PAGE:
5G infrastructure needs programmability: Page 4 of 4

February 11, 2019 //By Alok Sanghavi, Achronix Semiconductor Corp.
5G infrastructure needs programmability
Alok Sanghavi surveys the 5G infrastructure landscape and makes the case for FPGAs and chiplet packaging to support evolving standards and high performance computation.

A fully integrated 5G vision

Finally, Figure 4 shows the final, most integrated, architecture for baseband considered here. This approach includes the same processing elements as previously, with the same functionality, but with embedded FPGA monolithically integrated on the die.

Figure 4: Heterogeneous multi-core system-on-chip with monolithic integration applied to 5G baseband


This tightly integrated approach of monolithic integration has a number of benefits. This interface has higher bandwidth, lower latency and lower energy-per-bit than that observed in a chiplet based approach. Moreover, the resource mix can be tailored to the specific application under consideration and therefore unwanted interfaces, memory and core logic is avoided. This also results in the lowest unit cost of the three architectures under consideration.


As described previously, the primary objective here is to afford improved time-to-market, flexibility and future proofing. Time-to-market comes from the fact that the SoC can be taped-out earlier, as late changing modifications (e.g. the emergence of Polar Codes in 5G) can be targeted into eFPGA rather than ASIC. Flexibility results from new or unexpected algorithms (e.g. new encryption standards) can be addressed in embedded programmable logic rather than software or external FPGA. Finally, future proofing enables the SoC lifecycle to be extended, as the large emerging requirements, for example for new standards such as URLLC and mMTC, can be addressed by the existing product rather than requiring a new development.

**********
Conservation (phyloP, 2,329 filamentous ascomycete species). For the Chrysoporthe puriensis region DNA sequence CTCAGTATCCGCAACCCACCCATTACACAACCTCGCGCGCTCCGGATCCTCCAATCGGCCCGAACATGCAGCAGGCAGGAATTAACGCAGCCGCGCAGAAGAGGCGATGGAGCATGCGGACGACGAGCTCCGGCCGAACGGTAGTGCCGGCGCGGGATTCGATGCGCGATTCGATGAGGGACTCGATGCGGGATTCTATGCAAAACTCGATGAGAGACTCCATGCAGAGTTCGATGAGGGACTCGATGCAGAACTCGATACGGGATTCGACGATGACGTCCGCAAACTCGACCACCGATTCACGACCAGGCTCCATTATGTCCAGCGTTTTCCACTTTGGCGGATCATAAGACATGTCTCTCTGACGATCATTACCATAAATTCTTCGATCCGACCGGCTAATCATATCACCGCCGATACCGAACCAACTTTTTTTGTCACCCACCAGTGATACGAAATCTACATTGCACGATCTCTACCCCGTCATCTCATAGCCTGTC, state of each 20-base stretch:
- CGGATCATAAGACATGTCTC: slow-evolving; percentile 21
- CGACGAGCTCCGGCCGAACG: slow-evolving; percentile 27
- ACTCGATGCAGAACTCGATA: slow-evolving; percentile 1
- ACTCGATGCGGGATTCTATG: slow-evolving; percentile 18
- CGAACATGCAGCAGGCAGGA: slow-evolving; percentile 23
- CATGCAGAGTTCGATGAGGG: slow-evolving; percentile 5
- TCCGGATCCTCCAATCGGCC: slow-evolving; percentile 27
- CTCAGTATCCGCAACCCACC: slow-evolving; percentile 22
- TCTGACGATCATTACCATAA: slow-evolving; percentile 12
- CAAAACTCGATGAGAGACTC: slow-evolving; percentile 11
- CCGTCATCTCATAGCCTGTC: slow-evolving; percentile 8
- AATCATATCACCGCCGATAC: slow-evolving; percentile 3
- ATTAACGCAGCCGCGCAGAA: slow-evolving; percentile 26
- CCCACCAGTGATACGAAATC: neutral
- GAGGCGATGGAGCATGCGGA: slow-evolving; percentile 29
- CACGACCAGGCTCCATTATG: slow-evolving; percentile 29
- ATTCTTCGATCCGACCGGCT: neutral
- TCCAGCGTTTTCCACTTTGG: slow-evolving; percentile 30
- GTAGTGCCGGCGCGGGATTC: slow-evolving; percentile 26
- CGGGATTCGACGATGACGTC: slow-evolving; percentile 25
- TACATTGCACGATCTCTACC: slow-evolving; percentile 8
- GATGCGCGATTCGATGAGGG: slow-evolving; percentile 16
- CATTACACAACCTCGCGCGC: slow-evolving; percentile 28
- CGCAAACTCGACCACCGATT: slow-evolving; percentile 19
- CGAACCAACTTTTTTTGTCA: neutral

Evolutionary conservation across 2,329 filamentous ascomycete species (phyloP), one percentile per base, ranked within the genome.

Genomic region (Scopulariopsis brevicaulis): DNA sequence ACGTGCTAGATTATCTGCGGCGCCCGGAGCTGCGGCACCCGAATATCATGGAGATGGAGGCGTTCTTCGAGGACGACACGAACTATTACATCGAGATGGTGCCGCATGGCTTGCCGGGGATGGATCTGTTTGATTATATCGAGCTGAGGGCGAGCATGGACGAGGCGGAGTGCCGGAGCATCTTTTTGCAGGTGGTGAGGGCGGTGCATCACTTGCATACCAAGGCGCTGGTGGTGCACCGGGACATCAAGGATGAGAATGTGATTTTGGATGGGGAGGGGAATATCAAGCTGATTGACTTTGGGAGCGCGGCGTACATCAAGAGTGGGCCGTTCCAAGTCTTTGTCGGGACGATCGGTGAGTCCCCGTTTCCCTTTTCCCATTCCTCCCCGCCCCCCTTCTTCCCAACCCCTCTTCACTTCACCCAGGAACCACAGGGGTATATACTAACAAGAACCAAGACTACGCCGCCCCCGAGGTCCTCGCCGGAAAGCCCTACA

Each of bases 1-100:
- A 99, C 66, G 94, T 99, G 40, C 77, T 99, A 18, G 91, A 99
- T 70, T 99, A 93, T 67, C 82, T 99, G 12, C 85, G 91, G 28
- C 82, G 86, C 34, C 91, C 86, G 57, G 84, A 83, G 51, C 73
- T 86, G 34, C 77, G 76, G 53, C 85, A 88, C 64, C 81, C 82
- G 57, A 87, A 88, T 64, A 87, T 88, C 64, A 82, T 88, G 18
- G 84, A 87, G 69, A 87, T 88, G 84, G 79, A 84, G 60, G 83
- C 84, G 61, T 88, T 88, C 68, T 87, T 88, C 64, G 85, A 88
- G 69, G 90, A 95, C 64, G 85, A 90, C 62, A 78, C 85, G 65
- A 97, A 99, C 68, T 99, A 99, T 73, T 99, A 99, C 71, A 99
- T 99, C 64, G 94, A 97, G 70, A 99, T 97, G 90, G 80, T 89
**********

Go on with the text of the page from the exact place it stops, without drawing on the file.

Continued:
In brief conclusion from the 5G perspective, a highly programmable solution enables a faster time to market. It is no longer necessary to delay a system-on-chip tape-out until standards are finalized; late changing requirements can be absorbed in software or programmable hardware. This is a powerful advantage with the relentless (and increasing) pressure for early 5G deployments, coupled with the relentless emergence of new standards.

Alok Sanghavi is a senior manager of product marketing at Achronix Semiconductor Corporation. Prior to joining Achronix, Sanghavi was at Toshiba, where he led the product definition of several semiconductor chipsets into the market. He holds an MBA from the University of California at Davis and Master of Science degree in Electrical Engineering from New York University.

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